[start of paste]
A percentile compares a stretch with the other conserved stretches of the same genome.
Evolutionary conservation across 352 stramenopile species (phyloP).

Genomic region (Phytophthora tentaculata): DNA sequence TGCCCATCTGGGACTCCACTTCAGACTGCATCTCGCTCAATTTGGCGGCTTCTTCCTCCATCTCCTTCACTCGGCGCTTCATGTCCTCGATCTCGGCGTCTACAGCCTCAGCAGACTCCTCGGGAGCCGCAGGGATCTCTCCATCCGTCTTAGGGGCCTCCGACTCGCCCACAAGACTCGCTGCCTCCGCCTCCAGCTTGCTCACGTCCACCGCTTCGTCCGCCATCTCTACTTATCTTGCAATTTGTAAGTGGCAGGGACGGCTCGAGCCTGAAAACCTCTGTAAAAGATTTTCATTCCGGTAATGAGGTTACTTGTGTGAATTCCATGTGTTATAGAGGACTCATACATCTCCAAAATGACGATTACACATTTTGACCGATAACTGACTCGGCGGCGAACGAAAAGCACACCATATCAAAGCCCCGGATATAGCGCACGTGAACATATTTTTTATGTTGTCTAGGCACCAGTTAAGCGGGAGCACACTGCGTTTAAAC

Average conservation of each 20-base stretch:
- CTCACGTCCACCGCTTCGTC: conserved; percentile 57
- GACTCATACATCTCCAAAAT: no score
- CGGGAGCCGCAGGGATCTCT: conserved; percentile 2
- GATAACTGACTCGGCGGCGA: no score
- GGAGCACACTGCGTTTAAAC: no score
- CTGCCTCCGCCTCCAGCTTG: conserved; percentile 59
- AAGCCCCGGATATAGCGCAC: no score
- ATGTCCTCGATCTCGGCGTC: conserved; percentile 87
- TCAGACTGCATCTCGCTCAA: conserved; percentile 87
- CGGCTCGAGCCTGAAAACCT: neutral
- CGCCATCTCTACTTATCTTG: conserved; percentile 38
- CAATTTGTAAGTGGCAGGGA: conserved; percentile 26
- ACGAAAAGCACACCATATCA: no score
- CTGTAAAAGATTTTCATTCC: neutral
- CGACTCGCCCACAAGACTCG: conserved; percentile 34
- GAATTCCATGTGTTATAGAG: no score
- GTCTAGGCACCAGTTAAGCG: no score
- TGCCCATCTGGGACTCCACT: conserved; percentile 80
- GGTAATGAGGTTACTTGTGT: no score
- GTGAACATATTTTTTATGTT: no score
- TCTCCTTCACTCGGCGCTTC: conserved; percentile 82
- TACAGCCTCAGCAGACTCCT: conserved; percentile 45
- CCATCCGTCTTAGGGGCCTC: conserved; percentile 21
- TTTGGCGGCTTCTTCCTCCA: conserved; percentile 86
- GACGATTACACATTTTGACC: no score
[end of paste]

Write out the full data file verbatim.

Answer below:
A percentile compares a stretch with the other conserved stretches of the same genome.
Evolutionary conservation across 352 stramenopile species (phyloP).

Genomic region (Phytophthora tentaculata): DNA sequence TGCCCATCTGGGACTCCACTTCAGACTGCATCTCGCTCAATTTGGCGGCTTCTTCCTCCATCTCCTTCACTCGGCGCTTCATGTCCTCGATCTCGGCGTCTACAGCCTCAGCAGACTCCTCGGGAGCCGCAGGGATCTCTCCATCCGTCTTAGGGGCCTCCGACTCGCCCACAAGACTCGCTGCCTCCGCCTCCAGCTTGCTCACGTCCACCGCTTCGTCCGCCATCTCTACTTATCTTGCAATTTGTAAGTGGCAGGGACGGCTCGAGCCTGAAAACCTCTGTAAAAGATTTTCATTCCGGTAATGAGGTTACTTGTGTGAATTCCATGTGTTATAGAGGACTCATACATCTCCAAAATGACGATTACACATTTTGACCGATAACTGACTCGGCGGCGAACGAAAAGCACACCATATCAAAGCCCCGGATATAGCGCACGTGAACATATTTTTTATGTTGTCTAGGCACCAGTTAAGCGGGAGCACACTGCGTTTAAAC

Average conservation of each 20-base stretch:
- CTCACGTCCACCGCTTCGTC: conserved; percentile 57
- GACTCATACATCTCCAAAAT: no score
- CGGGAGCCGCAGGGATCTCT: conserved; percentile 2
- GATAACTGACTCGGCGGCGA: no score
- GGAGCACACTGCGTTTAAAC: no score
- CTGCCTCCGCCTCCAGCTTG: conserved; percentile 59
- AAGCCCCGGATATAGCGCAC: no score
- ATGTCCTCGATCTCGGCGTC: conserved; percentile 87
- TCAGACTGCATCTCGCTCAA: conserved; percentile 87
- CGGCTCGAGCCTGAAAACCT: neutral
- CGCCATCTCTACTTATCTTG: conserved; percentile 38
- CAATTTGTAAGTGGCAGGGA: conserved; percentile 26
- ACGAAAAGCACACCATATCA: no score
- CTGTAAAAGATTTTCATTCC: neutral
- CGACTCGCCCACAAGACTCG: conserved; percentile 34
- GAATTCCATGTGTTATAGAG: no score
- GTCTAGGCACCAGTTAAGCG: no score
- TGCCCATCTGGGACTCCACT: conserved; percentile 80
- GGTAATGAGGTTACTTGTGT: no score
- GTGAACATATTTTTTATGTT: no score
- TCTCCTTCACTCGGCGCTTC: conserved; percentile 82
- TACAGCCTCAGCAGACTCCT: conserved; percentile 45
- CCATCCGTCTTAGGGGCCTC: conserved; percentile 21
- TTTGGCGGCTTCTTCCTCCA: conserved; percentile 86
- GACGATTACACATTTTGACC: no score